Spanish Gardens From Scratch

Many recent purchasers of properties in Spain will be about to spend their first summer there and start to think how to turn the daunting builders yard into a ‘Garden of Eden’ with or without the help of a gardener. We therefore share our views of what constitutes a good Spanish garden based on our combined 40 years of coping with the Spanish climate, soils and plants. An approach that goes much deeper than merely constructing a pool, laying down a large terrace and paths and making some impulse buys of colourful plants.

Typical Features of a Good Spanish Garden

  1. It is designed to match and enable an outdoor lifestyle for most of the year by, amongst other things, providing for summer shade and sheltered winter sun. A garden lifestyle questionnaire is included as section 2.1 in our latest book ‘Your garden in Spain – From planning to planting and masintenance‘, ISBN 978-84-89954-670.
  2. Has an attractive and interesting network of terraces and paths. Terraces of different sizes for different activities such as cooking and entertaining, secluded siestas, sunning after a dip in the pool or a quiet winters read. Pathways that lead one from one attractive part of the garden to another opening up enticing internal and external vistas en route. Paths that curve rather than run straight and the use of a variety of surfaces can add magic to a new garden even before the first plants are planted.
  3. A number of interesting and contrasting mini gardens, patios or corners. The pool area treated as just one mini garden rather than the main but little used feature of the garden 365 days a year. This can be done even on a 400 metre plot.
  4. Collections of plants appropriate to the emergent microclimate of the garden site. For many new gardens it will be wise to limit your choice of plants until fences, trees and hedges give protection from prevailing hot and cold winds and the hottest and coldest temperatures.
  5. A variety of colour schemes painted with the many hues and textures of green foliage as well as the subtle or blazing colours of the flowers. For instance ‘cold beds’ planted up with plants that have white and mauve flowers and blue grey foliages or ‘hot beds’ planted with plants that have masses of the most vivid of red, orange and yellow flowers. Many other possibilities for what we term ‘painting with plants’ are described in section 2.6 of our latest book ‘Your garden in Spain – From planning to planting and maintenance’. This is published by Santana Books. See ‘Our books‘ for a full description and buying link.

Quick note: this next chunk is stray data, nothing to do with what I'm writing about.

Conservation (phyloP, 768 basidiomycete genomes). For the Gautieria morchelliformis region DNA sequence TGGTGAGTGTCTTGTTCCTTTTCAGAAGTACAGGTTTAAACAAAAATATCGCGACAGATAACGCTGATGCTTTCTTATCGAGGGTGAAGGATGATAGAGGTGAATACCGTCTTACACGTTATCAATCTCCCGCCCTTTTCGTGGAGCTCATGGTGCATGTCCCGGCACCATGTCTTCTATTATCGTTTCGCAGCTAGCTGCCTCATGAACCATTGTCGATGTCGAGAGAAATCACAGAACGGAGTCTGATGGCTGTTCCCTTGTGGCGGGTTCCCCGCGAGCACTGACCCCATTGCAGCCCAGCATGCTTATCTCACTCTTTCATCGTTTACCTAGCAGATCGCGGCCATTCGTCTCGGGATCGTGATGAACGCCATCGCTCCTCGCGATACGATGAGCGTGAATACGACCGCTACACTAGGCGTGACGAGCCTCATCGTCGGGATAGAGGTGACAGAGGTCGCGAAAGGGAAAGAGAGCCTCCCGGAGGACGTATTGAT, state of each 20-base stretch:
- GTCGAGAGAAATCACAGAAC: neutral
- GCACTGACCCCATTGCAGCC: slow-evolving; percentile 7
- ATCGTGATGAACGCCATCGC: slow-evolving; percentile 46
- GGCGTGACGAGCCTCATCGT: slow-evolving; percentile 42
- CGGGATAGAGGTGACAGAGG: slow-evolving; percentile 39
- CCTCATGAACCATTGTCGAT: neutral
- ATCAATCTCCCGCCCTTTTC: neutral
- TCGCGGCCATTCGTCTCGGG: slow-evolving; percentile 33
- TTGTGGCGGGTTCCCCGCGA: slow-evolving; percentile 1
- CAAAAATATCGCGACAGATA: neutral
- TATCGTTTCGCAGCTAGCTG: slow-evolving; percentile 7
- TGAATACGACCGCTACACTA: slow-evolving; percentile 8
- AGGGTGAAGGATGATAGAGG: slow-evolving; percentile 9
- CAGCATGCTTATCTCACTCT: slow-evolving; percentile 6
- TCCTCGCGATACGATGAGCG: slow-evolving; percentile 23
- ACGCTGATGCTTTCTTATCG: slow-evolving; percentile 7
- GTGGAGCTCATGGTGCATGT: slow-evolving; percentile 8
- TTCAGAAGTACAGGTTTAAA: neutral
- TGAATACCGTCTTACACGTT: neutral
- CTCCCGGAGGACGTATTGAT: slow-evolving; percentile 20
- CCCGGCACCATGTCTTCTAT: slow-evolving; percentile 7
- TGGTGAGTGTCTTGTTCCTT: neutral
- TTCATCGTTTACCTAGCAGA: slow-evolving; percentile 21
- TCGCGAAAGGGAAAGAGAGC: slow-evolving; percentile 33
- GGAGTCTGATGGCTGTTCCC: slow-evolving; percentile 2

6. Perfume throughout the year as one passes through the entrance gate and around the garden. Favourites include jasmines, roses, honeysuckles, galan de noche, san diego, frangipani, mock orange, citrus trees, freesias, lilies, passion flowers, sweet peas, geraniums, and naturally culinary and medicinal herbs.
  7. The traditional restful and at times inspiring sound of dripping water from a fountain, the running water of a waterfall into or between ponds or a mini water feature.
  8. The tasteful selection and placement of ornaments and groups of pots. Some of the latter left empty and others planted up.
  9. The use of plants with interesting architectural shapes. Carefully sited groups of palm trees, cordylines, cacti and aloes, or green or purple leaved aeoniums can be as effective as a bank of flowering shrubs.
  10. The construction or purchase of a range of cooking facilities. Typically these include a barbecue, a paella dish and gas ring, and a traditional brick oven or Spanish style outside kitchen.
  11. The growing of a variety of herbs for use in cooking as well as their natural aromatherapeutic effects. Herbs can be grouped in a herb garden or on a rockery or spread around the garden in mixed beds.
  12. The growing of even just a few seasonal vegetables and fruits that can be harvested and eaten fresh, especially when grown ecologically/organically to avoid the possibility of surface or absorbed chemical residues from synthetic insecticide sprays.
  13. Last but by no means least shade is essential on sunny days. Where possible provide for this with trees or high hedges, make full use of the natural shadows around the house particularly on the north side, develop the shady naya (covered terrace) as an extension of the garden into the house rather than visa versa and supplement with plant covered gazebos and pergolas, large umbrellas and the now popular Coolashades imported from Australia.

Lastly whether you plan to develop your garden alone or with the help of a gardener recognise that there are a hundred and one ways of attaining the above and that with a little thought all can be achieved in a garden that has low maintenance and acceptable watering requirements. But do enjoy this summer. Wear a wide brimmed straw hat while dreaming about tomorrows garden and planning what will be started in the autumn when the temperatures drop, autumn rains fall and it is possible to work the soil without a hernia.